By Jill McLaughlin
The Walt Disney Co. appears to be the latest corporation to scale back hiring and spending as the economy cools.
The entertainment giant reportedly announced the changes to senior staff this week after a disappointing quarterly report released Nov. 8 sent stocks plunging to a 21-year low.
An internal memo obtained by CNBC Nov. 11 detailed plans by Disney’s CEO Bob Chapek to institute a hiring freeze, cut jobs, and reduce executive expenses.
“We are limiting headcount additions through a targeted hiring freeze,” Chapek wrote to division leads, according to CNBC. “Hiring for the small subset of the most critical, business-driving positions will continue, but all other roles are on hold.”
The Epoch Times could not immediately verify the memo as Disney representatives did not return a request for comment by press deadline.
In the reported memo, Chapek also said the company would “look at every avenue of operations and labor to find savings, and we do anticipate some staff reductions as part of the review.”
He also apparently told his executive staff that business travel should be limited to essential trips and meetings should be conducted virtually as much as possible.
“I am fully aware this will be a difficult process for many of you and your teams,” the chief executive wrote, according to the report. “We are going to have to make tough and uncomfortable decisions.”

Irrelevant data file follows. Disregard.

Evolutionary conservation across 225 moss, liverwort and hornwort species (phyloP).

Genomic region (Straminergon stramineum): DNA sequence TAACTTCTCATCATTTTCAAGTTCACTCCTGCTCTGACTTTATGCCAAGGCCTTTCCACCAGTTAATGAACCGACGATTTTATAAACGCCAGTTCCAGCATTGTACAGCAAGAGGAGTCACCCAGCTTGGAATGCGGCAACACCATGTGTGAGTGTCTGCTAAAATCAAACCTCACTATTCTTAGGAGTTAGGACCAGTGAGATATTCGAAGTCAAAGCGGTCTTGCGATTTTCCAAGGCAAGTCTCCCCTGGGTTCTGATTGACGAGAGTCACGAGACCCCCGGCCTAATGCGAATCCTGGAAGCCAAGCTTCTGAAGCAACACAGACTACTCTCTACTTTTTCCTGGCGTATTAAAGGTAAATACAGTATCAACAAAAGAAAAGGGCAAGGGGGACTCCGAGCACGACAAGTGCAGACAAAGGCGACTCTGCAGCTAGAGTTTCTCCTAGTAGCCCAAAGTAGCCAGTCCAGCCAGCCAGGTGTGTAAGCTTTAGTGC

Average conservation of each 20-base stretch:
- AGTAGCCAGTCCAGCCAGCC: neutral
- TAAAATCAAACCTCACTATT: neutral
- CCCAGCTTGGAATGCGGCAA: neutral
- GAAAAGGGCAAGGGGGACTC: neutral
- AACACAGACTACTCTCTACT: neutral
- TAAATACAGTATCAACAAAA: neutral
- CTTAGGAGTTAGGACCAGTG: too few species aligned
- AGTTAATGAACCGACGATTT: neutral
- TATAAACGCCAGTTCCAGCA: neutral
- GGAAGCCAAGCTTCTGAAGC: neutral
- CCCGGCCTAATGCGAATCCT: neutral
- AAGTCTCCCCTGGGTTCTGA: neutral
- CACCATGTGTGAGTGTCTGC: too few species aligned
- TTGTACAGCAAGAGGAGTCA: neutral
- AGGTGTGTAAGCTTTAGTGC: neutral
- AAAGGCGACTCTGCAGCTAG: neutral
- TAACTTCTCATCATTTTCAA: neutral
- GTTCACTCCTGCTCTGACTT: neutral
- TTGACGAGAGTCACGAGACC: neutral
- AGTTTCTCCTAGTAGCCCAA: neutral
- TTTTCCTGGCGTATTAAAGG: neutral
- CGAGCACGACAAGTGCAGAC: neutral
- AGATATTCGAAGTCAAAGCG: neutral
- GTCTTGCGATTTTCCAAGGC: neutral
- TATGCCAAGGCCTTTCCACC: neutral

The cuts are expected to help the company realize profits for its streaming service Disney+ in 2024 and make the company “more efficient and nimble,” the memo said.
The family entertainment giant released a dismal earnings report Nov. 8 showing decreased advertising sales and added costs for streaming programming. Losses in its video streaming services Disney+ and Hulu added to the drop.
Disney has losses more than doubled to $1.47 million from July to September in the company’s direct-to-consumer division, Disney reported.
The company’s shares fell 13 percent following results of the quarterly report, representing the biggest one-day drop since September 2001, Bloomberg reported.
A reduction in advertising sales also contributed to the downturn, the company reported.
Netflix, Twitter, and Facebook’s parent company Meta are among many companies to also announce job cuts this year.